Posted on May 27, 2021.

For more than a year, office workers across the globe have been working remotely and will likely continue doing so for the foreseeable future. While the COVID-19 pandemic made working from home more of a cultural norm, remote work has been on the rise for years and will play a role in the future of work. For example, a Gartner survey finds 80 percent of employers plan to let employees continue working remotely at least part-time after the pandemic.

As employees continue WFH routines, employers must stay diligent about cyber security threats and provide cyber security tips for remote workers. Scammers are leveraging both the pandemic and the potential vulnerabilities of working and learning from home. This can be seen in the uptick of phishing scams claiming to be from agencies like the Center for Disease Control, Internal Revenue Service, or the World Health Organization. In Q3 of 2020, network-focused attacks grew to 3.3 million, a 90% increase according to Security Magazine.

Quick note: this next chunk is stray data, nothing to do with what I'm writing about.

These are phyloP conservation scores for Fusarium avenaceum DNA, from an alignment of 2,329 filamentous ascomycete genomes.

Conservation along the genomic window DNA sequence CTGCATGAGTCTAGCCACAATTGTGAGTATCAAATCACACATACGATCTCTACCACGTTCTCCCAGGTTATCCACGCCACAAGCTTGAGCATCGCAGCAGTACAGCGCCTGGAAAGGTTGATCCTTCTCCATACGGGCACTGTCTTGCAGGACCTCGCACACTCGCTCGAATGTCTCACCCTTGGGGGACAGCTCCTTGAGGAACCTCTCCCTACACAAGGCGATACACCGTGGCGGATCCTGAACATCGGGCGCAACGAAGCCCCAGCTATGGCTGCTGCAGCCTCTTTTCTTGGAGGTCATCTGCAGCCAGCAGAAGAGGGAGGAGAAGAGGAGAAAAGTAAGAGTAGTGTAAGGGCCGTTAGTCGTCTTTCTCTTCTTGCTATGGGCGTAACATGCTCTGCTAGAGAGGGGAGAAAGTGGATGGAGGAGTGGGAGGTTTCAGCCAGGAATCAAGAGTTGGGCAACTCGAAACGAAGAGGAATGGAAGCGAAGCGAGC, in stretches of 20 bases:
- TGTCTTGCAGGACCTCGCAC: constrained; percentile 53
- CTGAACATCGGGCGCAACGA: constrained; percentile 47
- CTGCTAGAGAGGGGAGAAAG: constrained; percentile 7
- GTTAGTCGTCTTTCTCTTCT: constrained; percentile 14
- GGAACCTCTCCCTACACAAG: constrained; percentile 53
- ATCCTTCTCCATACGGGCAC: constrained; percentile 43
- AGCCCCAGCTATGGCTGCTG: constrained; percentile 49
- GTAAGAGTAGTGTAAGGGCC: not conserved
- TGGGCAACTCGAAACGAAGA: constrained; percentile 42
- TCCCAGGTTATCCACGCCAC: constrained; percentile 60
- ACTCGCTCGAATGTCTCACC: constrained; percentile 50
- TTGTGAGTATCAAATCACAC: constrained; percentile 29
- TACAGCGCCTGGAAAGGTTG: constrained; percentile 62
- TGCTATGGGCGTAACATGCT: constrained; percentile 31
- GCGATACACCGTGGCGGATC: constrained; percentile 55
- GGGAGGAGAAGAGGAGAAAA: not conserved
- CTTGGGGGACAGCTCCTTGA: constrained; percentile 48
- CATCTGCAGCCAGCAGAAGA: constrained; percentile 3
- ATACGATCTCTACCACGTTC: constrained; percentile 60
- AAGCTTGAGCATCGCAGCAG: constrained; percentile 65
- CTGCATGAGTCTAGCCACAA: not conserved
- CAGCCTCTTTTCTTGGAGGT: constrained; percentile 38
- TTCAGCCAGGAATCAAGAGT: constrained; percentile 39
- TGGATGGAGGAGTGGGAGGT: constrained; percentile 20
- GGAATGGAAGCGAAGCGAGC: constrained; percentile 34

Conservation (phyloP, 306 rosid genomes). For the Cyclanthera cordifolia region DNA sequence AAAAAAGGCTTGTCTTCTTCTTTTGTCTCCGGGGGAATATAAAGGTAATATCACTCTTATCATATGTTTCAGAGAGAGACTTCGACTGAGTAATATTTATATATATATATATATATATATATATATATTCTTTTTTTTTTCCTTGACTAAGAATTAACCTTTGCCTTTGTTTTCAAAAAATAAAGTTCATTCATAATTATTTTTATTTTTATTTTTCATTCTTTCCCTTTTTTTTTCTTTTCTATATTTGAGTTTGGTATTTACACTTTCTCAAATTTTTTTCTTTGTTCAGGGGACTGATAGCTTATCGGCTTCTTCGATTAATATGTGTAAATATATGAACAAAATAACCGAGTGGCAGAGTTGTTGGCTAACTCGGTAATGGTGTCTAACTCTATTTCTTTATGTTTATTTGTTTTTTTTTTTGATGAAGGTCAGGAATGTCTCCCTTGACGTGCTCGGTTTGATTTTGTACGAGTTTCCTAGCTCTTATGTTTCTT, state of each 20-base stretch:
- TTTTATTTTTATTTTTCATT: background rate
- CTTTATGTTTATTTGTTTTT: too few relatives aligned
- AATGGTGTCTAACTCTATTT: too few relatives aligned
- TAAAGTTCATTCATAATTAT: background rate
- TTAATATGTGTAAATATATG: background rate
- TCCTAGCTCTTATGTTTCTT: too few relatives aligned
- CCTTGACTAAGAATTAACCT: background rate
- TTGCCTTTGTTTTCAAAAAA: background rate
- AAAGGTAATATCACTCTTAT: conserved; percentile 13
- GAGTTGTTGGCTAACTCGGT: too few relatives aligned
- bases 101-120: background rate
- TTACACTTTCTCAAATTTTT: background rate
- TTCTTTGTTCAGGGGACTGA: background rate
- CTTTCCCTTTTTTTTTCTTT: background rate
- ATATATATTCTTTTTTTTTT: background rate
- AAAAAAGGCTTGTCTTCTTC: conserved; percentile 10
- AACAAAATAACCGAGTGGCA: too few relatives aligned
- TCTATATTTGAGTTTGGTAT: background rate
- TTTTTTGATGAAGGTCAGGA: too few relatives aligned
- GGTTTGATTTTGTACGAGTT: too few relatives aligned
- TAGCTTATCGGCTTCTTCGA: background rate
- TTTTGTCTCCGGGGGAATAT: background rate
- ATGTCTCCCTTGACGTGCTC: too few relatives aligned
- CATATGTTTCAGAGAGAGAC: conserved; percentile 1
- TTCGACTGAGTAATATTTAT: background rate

As a result, organizations need to take more precautions beyond reminding employees to change their passwords every 90 days. Here are steps to take to help your workforce keep their home offices and devices secured, stay educated on cyber scams, and quickly communicate any suspicious activities.

Cyber Security Tips for Remote Workers 

Assess risk level

Employees may be more complacent about security protocols while at home, so there’s an opportunity to reassess the organization’s potential WHF security risks. This can include unsecured Wi-Fi networks, always-on VPNs, and employees accessing sensitive data from personal devices. Lax security protocols, like employees not locking their computer screens while away from their computer or sharing passwords with family members, also pose issues.

Keep an eye on emerging cyber threats and tell your team to stay aware of potential scams, such as phishing emails about COVID-19 test kits or vaccination registration.

Conducting a cybersecurity gap assessment can help determine where the organization is doing well, which areas need to be focused on, which vulnerabilities need to be addressed, what best practices can be implemented, and can also build the case for any security upgrades that require buy-in from other departments. If it becomes clear that new initiatives will need to be implemented, such an assessment can also help determine which tasks are the highest priority for the organization based on the associated risk of each finding.

Create a secure WFH environment